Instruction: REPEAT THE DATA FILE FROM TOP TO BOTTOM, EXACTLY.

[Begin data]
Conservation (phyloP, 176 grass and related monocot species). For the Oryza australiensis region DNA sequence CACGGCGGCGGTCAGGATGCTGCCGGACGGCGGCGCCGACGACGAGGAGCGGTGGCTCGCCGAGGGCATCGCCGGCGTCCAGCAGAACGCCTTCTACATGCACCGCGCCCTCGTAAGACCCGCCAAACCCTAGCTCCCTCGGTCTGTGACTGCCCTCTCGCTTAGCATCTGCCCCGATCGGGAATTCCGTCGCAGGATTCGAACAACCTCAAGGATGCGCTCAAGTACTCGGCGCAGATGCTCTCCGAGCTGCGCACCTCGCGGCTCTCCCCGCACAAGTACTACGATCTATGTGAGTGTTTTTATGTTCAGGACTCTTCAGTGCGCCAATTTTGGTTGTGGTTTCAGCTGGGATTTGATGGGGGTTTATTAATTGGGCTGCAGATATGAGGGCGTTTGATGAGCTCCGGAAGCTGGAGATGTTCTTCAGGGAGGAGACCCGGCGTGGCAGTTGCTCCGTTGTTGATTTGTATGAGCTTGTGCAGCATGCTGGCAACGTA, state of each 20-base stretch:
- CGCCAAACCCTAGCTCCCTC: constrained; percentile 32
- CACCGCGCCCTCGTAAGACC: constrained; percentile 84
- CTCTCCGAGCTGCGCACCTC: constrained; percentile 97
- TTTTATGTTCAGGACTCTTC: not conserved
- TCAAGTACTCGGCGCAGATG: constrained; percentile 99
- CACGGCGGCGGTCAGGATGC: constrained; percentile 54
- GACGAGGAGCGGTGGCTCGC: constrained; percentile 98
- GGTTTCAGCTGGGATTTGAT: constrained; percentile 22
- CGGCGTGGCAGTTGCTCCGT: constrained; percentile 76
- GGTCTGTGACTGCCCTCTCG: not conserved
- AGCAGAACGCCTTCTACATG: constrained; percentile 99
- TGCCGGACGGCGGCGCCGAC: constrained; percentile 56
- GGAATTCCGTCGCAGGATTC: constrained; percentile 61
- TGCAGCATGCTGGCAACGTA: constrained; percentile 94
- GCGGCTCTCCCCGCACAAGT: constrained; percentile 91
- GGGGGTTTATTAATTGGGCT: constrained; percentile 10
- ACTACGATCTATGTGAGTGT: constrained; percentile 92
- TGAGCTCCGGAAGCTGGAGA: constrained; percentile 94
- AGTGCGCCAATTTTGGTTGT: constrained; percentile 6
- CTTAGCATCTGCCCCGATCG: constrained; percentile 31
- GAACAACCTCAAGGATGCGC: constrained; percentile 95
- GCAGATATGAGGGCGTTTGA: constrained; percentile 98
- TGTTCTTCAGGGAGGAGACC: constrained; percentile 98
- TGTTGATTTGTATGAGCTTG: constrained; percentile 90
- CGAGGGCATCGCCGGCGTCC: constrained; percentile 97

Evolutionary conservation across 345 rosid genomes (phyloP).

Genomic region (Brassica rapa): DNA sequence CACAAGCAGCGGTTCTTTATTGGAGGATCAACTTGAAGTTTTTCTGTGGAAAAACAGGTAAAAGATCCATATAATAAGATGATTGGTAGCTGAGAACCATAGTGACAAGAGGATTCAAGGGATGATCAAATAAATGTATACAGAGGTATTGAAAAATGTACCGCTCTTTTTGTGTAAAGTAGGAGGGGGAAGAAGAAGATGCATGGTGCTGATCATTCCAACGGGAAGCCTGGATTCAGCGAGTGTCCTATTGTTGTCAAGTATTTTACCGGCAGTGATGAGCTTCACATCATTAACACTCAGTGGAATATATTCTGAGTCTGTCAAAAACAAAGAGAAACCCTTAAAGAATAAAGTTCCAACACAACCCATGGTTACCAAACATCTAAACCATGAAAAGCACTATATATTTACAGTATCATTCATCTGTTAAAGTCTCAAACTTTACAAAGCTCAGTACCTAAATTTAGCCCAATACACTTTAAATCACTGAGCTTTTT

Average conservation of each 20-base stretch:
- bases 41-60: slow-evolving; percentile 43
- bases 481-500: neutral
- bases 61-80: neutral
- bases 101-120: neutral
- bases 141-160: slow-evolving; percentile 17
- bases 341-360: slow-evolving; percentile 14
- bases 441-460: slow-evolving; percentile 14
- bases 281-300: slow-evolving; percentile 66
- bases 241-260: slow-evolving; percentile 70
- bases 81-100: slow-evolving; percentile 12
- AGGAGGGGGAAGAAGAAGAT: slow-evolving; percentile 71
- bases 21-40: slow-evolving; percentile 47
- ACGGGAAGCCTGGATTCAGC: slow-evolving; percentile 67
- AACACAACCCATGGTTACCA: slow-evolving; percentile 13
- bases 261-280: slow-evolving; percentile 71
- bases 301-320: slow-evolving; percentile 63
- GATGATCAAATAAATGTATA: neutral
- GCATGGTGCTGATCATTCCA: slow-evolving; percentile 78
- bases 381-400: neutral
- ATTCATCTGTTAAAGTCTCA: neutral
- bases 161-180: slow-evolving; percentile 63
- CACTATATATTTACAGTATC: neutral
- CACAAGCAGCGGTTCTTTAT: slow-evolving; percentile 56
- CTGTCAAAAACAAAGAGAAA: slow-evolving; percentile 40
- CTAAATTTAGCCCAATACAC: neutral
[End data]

Conservation (phyloP, 176 grass and related monocot species). For the Oryza australiensis region DNA sequence CACGGCGGCGGTCAGGATGCTGCCGGACGGCGGCGCCGACGACGAGGAGCGGTGGCTCGCCGAGGGCATCGCCGGCGTCCAGCAGAACGCCTTCTACATGCACCGCGCCCTCGTAAGACCCGCCAAACCCTAGCTCCCTCGGTCTGTGACTGCCCTCTCGCTTAGCATCTGCCCCGATCGGGAATTCCGTCGCAGGATTCGAACAACCTCAAGGATGCGCTCAAGTACTCGGCGCAGATGCTCTCCGAGCTGCGCACCTCGCGGCTCTCCCCGCACAAGTACTACGATCTATGTGAGTGTTTTTATGTTCAGGACTCTTCAGTGCGCCAATTTTGGTTGTGGTTTCAGCTGGGATTTGATGGGGGTTTATTAATTGGGCTGCAGATATGAGGGCGTTTGATGAGCTCCGGAAGCTGGAGATGTTCTTCAGGGAGGAGACCCGGCGTGGCAGTTGCTCCGTTGTTGATTTGTATGAGCTTGTGCAGCATGCTGGCAACGTA, state of each 20-base stretch:
- CGCCAAACCCTAGCTCCCTC: constrained; percentile 32
- CACCGCGCCCTCGTAAGACC: constrained; percentile 84
- CTCTCCGAGCTGCGCACCTC: constrained; percentile 97
- TTTTATGTTCAGGACTCTTC: not conserved
- TCAAGTACTCGGCGCAGATG: constrained; percentile 99
- CACGGCGGCGGTCAGGATGC: constrained; percentile 54
- GACGAGGAGCGGTGGCTCGC: constrained; percentile 98
- GGTTTCAGCTGGGATTTGAT: constrained; percentile 22
- CGGCGTGGCAGTTGCTCCGT: constrained; percentile 76
- GGTCTGTGACTGCCCTCTCG: not conserved
- AGCAGAACGCCTTCTACATG: constrained; percentile 99
- TGCCGGACGGCGGCGCCGAC: constrained; percentile 56
- GGAATTCCGTCGCAGGATTC: constrained; percentile 61
- TGCAGCATGCTGGCAACGTA: constrained; percentile 94
- GCGGCTCTCCCCGCACAAGT: constrained; percentile 91
- GGGGGTTTATTAATTGGGCT: constrained; percentile 10
- ACTACGATCTATGTGAGTGT: constrained; percentile 92
- TGAGCTCCGGAAGCTGGAGA: constrained; percentile 94
- AGTGCGCCAATTTTGGTTGT: constrained; percentile 6
- CTTAGCATCTGCCCCGATCG: constrained; percentile 31
- GAACAACCTCAAGGATGCGC: constrained; percentile 95
- GCAGATATGAGGGCGTTTGA: constrained; percentile 98
- TGTTCTTCAGGGAGGAGACC: constrained; percentile 98
- TGTTGATTTGTATGAGCTTG: constrained; percentile 90
- CGAGGGCATCGCCGGCGTCC: constrained; percentile 97

Evolutionary conservation across 345 rosid genomes (phyloP).

Genomic region (Brassica rapa): DNA sequence CACAAGCAGCGGTTCTTTATTGGAGGATCAACTTGAAGTTTTTCTGTGGAAAAACAGGTAAAAGATCCATATAATAAGATGATTGGTAGCTGAGAACCATAGTGACAAGAGGATTCAAGGGATGATCAAATAAATGTATACAGAGGTATTGAAAAATGTACCGCTCTTTTTGTGTAAAGTAGGAGGGGGAAGAAGAAGATGCATGGTGCTGATCATTCCAACGGGAAGCCTGGATTCAGCGAGTGTCCTATTGTTGTCAAGTATTTTACCGGCAGTGATGAGCTTCACATCATTAACACTCAGTGGAATATATTCTGAGTCTGTCAAAAACAAAGAGAAACCCTTAAAGAATAAAGTTCCAACACAACCCATGGTTACCAAACATCTAAACCATGAAAAGCACTATATATTTACAGTATCATTCATCTGTTAAAGTCTCAAACTTTACAAAGCTCAGTACCTAAATTTAGCCCAATACACTTTAAATCACTGAGCTTTTT

Average conservation of each 20-base stretch:
- bases 41-60: slow-evolving; percentile 43
- bases 481-500: neutral
- bases 61-80: neutral
- bases 101-120: neutral
- bases 141-160: slow-evolving; percentile 17
- bases 341-360: slow-evolving; percentile 14
- bases 441-460: slow-evolving; percentile 14
- bases 281-300: slow-evolving; percentile 66
- bases 241-260: slow-evolving; percentile 70
- bases 81-100: slow-evolving; percentile 12
- AGGAGGGGGAAGAAGAAGAT: slow-evolving; percentile 71
- bases 21-40: slow-evolving; percentile 47
- ACGGGAAGCCTGGATTCAGC: slow-evolving; percentile 67
- AACACAACCCATGGTTACCA: slow-evolving; percentile 13
- bases 261-280: slow-evolving; percentile 71
- bases 301-320: slow-evolving; percentile 63
- GATGATCAAATAAATGTATA: neutral
- GCATGGTGCTGATCATTCCA: slow-evolving; percentile 78
- bases 381-400: neutral
- ATTCATCTGTTAAAGTCTCA: neutral
- bases 161-180: slow-evolving; percentile 63
- CACTATATATTTACAGTATC: neutral
- CACAAGCAGCGGTTCTTTAT: slow-evolving; percentile 56
- CTGTCAAAAACAAAGAGAAA: slow-evolving; percentile 40
- CTAAATTTAGCCCAATACAC: neutral